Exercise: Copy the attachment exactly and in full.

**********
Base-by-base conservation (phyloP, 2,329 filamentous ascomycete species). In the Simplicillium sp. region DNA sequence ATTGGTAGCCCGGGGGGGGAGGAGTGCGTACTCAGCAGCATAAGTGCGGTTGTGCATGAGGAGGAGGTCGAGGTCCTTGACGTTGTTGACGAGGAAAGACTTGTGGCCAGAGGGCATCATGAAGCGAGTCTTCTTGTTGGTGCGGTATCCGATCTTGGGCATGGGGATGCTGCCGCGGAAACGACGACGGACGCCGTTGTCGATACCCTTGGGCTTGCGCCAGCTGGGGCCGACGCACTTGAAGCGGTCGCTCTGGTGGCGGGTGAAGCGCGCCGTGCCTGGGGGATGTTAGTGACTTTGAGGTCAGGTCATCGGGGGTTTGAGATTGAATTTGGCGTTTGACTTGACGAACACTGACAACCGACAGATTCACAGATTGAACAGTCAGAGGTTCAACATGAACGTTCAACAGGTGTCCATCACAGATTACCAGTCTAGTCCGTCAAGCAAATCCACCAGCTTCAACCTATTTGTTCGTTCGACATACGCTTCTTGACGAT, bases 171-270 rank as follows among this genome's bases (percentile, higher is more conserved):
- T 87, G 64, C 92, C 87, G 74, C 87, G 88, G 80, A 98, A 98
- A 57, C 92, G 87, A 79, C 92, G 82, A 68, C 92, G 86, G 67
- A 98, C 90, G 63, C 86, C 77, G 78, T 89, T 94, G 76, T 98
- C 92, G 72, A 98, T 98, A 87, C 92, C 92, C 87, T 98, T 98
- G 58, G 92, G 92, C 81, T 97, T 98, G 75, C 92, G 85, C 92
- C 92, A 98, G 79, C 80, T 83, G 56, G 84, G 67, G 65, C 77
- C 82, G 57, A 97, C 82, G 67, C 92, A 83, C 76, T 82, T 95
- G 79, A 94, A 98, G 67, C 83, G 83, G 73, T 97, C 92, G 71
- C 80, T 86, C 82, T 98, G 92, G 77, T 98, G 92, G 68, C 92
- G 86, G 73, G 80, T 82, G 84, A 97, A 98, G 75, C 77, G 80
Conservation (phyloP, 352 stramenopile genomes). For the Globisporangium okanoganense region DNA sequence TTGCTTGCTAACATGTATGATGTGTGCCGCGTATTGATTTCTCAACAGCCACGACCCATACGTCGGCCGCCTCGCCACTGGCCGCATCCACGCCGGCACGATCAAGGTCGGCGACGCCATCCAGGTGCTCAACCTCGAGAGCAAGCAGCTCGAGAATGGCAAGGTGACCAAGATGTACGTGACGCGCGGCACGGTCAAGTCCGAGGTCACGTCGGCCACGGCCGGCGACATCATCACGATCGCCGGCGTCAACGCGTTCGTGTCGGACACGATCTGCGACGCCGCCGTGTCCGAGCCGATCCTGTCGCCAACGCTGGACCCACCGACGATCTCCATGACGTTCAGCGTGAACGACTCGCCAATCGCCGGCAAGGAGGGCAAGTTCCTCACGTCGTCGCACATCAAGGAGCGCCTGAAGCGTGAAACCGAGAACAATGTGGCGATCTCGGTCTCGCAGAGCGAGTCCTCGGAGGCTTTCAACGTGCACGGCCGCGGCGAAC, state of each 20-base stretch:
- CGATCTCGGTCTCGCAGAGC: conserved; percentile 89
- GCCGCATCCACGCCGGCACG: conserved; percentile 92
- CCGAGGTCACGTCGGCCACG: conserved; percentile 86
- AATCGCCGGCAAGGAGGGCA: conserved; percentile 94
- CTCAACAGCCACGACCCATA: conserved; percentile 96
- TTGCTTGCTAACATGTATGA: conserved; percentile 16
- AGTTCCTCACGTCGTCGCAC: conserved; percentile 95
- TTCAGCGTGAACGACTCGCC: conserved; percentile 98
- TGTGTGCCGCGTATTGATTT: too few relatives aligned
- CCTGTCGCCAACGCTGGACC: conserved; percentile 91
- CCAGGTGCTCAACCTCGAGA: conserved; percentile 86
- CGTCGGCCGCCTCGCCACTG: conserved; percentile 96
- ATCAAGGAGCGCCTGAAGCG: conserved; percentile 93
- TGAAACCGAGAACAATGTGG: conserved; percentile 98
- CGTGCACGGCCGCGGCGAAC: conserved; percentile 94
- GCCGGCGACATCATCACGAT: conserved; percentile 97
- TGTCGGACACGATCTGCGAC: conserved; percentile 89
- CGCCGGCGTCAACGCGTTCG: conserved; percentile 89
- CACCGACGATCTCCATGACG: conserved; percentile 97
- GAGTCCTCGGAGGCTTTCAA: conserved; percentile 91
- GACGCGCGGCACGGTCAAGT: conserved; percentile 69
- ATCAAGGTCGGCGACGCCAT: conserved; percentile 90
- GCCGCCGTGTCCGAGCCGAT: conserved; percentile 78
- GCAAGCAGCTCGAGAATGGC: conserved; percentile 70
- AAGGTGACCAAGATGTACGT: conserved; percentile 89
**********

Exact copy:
Base-by-base conservation (phyloP, 2,329 filamentous ascomycete species). In the Simplicillium sp. region DNA sequence ATTGGTAGCCCGGGGGGGGAGGAGTGCGTACTCAGCAGCATAAGTGCGGTTGTGCATGAGGAGGAGGTCGAGGTCCTTGACGTTGTTGACGAGGAAAGACTTGTGGCCAGAGGGCATCATGAAGCGAGTCTTCTTGTTGGTGCGGTATCCGATCTTGGGCATGGGGATGCTGCCGCGGAAACGACGACGGACGCCGTTGTCGATACCCTTGGGCTTGCGCCAGCTGGGGCCGACGCACTTGAAGCGGTCGCTCTGGTGGCGGGTGAAGCGCGCCGTGCCTGGGGGATGTTAGTGACTTTGAGGTCAGGTCATCGGGGGTTTGAGATTGAATTTGGCGTTTGACTTGACGAACACTGACAACCGACAGATTCACAGATTGAACAGTCAGAGGTTCAACATGAACGTTCAACAGGTGTCCATCACAGATTACCAGTCTAGTCCGTCAAGCAAATCCACCAGCTTCAACCTATTTGTTCGTTCGACATACGCTTCTTGACGAT, bases 171-270 rank as follows among this genome's bases (percentile, higher is more conserved):
- T 87, G 64, C 92, C 87, G 74, C 87, G 88, G 80, A 98, A 98
- A 57, C 92, G 87, A 79, C 92, G 82, A 68, C 92, G 86, G 67
- A 98, C 90, G 63, C 86, C 77, G 78, T 89, T 94, G 76, T 98
- C 92, G 72, A 98, T 98, A 87, C 92, C 92, C 87, T 98, T 98
- G 58, G 92, G 92, C 81, T 97, T 98, G 75, C 92, G 85, C 92
- C 92, A 98, G 79, C 80, T 83, G 56, G 84, G 67, G 65, C 77
- C 82, G 57, A 97, C 82, G 67, C 92, A 83, C 76, T 82, T 95
- G 79, A 94, A 98, G 67, C 83, G 83, G 73, T 97, C 92, G 71
- C 80, T 86, C 82, T 98, G 92, G 77, T 98, G 92, G 68, C 92
- G 86, G 73, G 80, T 82, G 84, A 97, A 98, G 75, C 77, G 80
Conservation (phyloP, 352 stramenopile genomes). For the Globisporangium okanoganense region DNA sequence TTGCTTGCTAACATGTATGATGTGTGCCGCGTATTGATTTCTCAACAGCCACGACCCATACGTCGGCCGCCTCGCCACTGGCCGCATCCACGCCGGCACGATCAAGGTCGGCGACGCCATCCAGGTGCTCAACCTCGAGAGCAAGCAGCTCGAGAATGGCAAGGTGACCAAGATGTACGTGACGCGCGGCACGGTCAAGTCCGAGGTCACGTCGGCCACGGCCGGCGACATCATCACGATCGCCGGCGTCAACGCGTTCGTGTCGGACACGATCTGCGACGCCGCCGTGTCCGAGCCGATCCTGTCGCCAACGCTGGACCCACCGACGATCTCCATGACGTTCAGCGTGAACGACTCGCCAATCGCCGGCAAGGAGGGCAAGTTCCTCACGTCGTCGCACATCAAGGAGCGCCTGAAGCGTGAAACCGAGAACAATGTGGCGATCTCGGTCTCGCAGAGCGAGTCCTCGGAGGCTTTCAACGTGCACGGCCGCGGCGAAC, state of each 20-base stretch:
- CGATCTCGGTCTCGCAGAGC: conserved; percentile 89
- GCCGCATCCACGCCGGCACG: conserved; percentile 92
- CCGAGGTCACGTCGGCCACG: conserved; percentile 86
- AATCGCCGGCAAGGAGGGCA: conserved; percentile 94
- CTCAACAGCCACGACCCATA: conserved; percentile 96
- TTGCTTGCTAACATGTATGA: conserved; percentile 16
- AGTTCCTCACGTCGTCGCAC: conserved; percentile 95
- TTCAGCGTGAACGACTCGCC: conserved; percentile 98
- TGTGTGCCGCGTATTGATTT: too few relatives aligned
- CCTGTCGCCAACGCTGGACC: conserved; percentile 91
- CCAGGTGCTCAACCTCGAGA: conserved; percentile 86
- CGTCGGCCGCCTCGCCACTG: conserved; percentile 96
- ATCAAGGAGCGCCTGAAGCG: conserved; percentile 93
- TGAAACCGAGAACAATGTGG: conserved; percentile 98
- CGTGCACGGCCGCGGCGAAC: conserved; percentile 94
- GCCGGCGACATCATCACGAT: conserved; percentile 97
- TGTCGGACACGATCTGCGAC: conserved; percentile 89
- CGCCGGCGTCAACGCGTTCG: conserved; percentile 89
- CACCGACGATCTCCATGACG: conserved; percentile 97
- GAGTCCTCGGAGGCTTTCAA: conserved; percentile 91
- GACGCGCGGCACGGTCAAGT: conserved; percentile 69
- ATCAAGGTCGGCGACGCCAT: conserved; percentile 90
- GCCGCCGTGTCCGAGCCGAT: conserved; percentile 78
- GCAAGCAGCTCGAGAATGGC: conserved; percentile 70
- AAGGTGACCAAGATGTACGT: conserved; percentile 89